Haffa’s Records, a 30-year-old vinyl store and a staple in the Athen’s music community.
Located in the southeastern town of Athens, OH exists a thriving underground music scene where genres from across the spectrum are welcomed. From touring alternative bands, to local Pink Floyd tribute acts, there is no shortage of interesting music in this small town. With the collaboration of the Do It Yourself music community, the All Campus Radio Network, Haffa’s Records and more the music scene continues to be a prominent entity in the Athens’ community.
Want to know more about this independent music scene? Check out the video below.
My favorite place is in Athens wasn’t built by the university. It isn’t fiscally supported by the student activity fee, it isn’t on campus, and it isn’t even on Court Street. Probably about 99% of the student population doesn’t even know my favorite place exists.
I know it sounds absurd, a hardcore house named after an 83-year-old Supreme Court Justice? It probably will more sound more absurd to you when you discover it is my own personal rental home off-campus. In addition to being the place I sleep, shower, do homework, and prepare my meals, it’s also a performance space for poets and artists from Athens, OH to Alabama to Brooklyn and more.
I probably should walk you through how I got here, seeing as you’re thinking about coming to Ohio University or have already enrolled, and I’m telling you that my favorite thing about OU isn’t even mildly campus affiliated.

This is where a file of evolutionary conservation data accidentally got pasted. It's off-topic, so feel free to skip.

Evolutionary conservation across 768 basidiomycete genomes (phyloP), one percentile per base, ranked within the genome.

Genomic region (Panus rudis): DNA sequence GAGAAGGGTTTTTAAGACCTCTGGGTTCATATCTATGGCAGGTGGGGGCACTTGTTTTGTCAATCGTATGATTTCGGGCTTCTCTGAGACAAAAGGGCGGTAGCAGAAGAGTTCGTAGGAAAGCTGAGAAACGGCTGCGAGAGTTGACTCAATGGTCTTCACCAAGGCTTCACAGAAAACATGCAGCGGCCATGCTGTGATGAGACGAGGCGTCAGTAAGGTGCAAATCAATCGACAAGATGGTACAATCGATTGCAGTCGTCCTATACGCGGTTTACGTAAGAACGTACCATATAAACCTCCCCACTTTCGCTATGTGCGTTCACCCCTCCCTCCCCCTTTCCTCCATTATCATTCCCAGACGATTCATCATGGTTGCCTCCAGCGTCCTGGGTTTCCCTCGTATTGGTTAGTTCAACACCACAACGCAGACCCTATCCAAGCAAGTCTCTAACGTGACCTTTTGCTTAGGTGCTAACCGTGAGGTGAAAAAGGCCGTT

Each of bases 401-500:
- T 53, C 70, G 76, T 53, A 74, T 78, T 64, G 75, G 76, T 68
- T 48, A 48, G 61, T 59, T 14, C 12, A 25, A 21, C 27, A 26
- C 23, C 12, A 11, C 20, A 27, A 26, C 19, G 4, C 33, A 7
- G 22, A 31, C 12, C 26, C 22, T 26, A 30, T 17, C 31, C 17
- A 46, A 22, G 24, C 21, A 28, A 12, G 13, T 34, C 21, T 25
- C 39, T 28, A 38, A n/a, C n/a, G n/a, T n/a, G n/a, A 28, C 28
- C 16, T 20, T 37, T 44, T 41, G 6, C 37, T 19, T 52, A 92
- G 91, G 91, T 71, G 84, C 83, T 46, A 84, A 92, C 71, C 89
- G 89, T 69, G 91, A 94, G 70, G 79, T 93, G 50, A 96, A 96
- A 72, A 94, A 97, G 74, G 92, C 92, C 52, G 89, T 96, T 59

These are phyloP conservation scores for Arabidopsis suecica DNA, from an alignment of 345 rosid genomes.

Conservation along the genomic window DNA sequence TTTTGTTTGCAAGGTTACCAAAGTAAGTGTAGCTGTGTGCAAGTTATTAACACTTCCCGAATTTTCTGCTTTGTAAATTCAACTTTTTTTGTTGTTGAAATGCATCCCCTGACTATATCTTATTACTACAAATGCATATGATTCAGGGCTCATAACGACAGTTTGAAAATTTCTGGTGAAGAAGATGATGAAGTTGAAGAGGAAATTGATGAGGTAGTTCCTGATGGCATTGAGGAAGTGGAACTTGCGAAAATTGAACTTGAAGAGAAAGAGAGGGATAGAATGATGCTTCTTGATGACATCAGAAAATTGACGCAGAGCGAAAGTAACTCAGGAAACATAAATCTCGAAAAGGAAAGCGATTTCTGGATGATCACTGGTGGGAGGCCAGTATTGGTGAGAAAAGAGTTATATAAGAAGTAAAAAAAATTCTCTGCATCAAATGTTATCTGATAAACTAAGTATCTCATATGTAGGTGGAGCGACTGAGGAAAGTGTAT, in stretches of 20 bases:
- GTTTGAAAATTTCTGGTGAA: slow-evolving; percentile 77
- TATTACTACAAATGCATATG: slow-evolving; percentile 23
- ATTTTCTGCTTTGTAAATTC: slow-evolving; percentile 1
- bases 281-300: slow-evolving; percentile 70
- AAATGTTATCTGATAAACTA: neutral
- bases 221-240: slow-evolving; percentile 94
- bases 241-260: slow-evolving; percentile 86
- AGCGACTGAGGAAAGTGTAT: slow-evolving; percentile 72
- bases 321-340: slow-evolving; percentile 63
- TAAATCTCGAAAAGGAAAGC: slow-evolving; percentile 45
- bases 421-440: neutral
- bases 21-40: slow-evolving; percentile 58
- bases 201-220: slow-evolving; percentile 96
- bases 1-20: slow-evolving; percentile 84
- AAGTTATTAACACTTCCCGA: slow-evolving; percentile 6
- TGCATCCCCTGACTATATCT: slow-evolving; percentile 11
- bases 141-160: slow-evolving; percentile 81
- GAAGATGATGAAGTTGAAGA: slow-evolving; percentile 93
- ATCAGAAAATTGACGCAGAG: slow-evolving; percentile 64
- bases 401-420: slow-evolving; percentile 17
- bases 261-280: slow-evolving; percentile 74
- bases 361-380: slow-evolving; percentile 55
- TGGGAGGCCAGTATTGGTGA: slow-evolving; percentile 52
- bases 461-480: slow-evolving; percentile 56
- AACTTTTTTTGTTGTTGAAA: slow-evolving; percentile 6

When I arrived as a freshman, I was eager for something new. Laid at my feet was a fresh start, but I wanted to use my fresh start to experience the things I loved already in a new way. Music was a primary passion of mine, and I was already five+ years deep into a devoted relationship with DIY music, as I’d been playing and booking shows all through high school. I knew a little bit about Athens music scene through creeping the Athens, OH tag on Bandcamp, but I became fully immersed in it once I joined ACRN Media, OU’s student-run college rock radio station and media collective. The group of us headed out in droves to catch shows in living rooms, at bars, and in basements.
(Full disclosure, I became the General Manager aka head honcho of ACRN Media February of my freshman year, 3/4 because I am incredibly passionate about radio, 1/4 because I am an insane person who loves having no free time or sleeping.)
DIY and ACRN provided a space away from the sporty party culture that bombarded me when I first moved in. I lived on West Green, a hub for student athletes, and I often found myself feeling a little isolated. A place to feel less isolated was surrounded by push moshing sweaty bodies in the basement of Castle Genesee. Standing on the sliver
of counter to watch bands in the kitchen of the Wolf Haus. Peering through the stair banisters to watch folks rip gigs at the Lodge. All of these house venues became transient homes.
The Lodge was especially important, as the people who lived there became our fast friends. While we went to lots of shows there, it became a destination on event-free week nights. My partner and I would trek over to the house with fresh groceries to make family dinners, and we’d all sit around and listen to music and laugh in good company. There was a family aspect, a community feeling that I really loved. I tucked that feeling in my pocket and saved it for later when the tenants all graduated and moved and the Lodge was no more.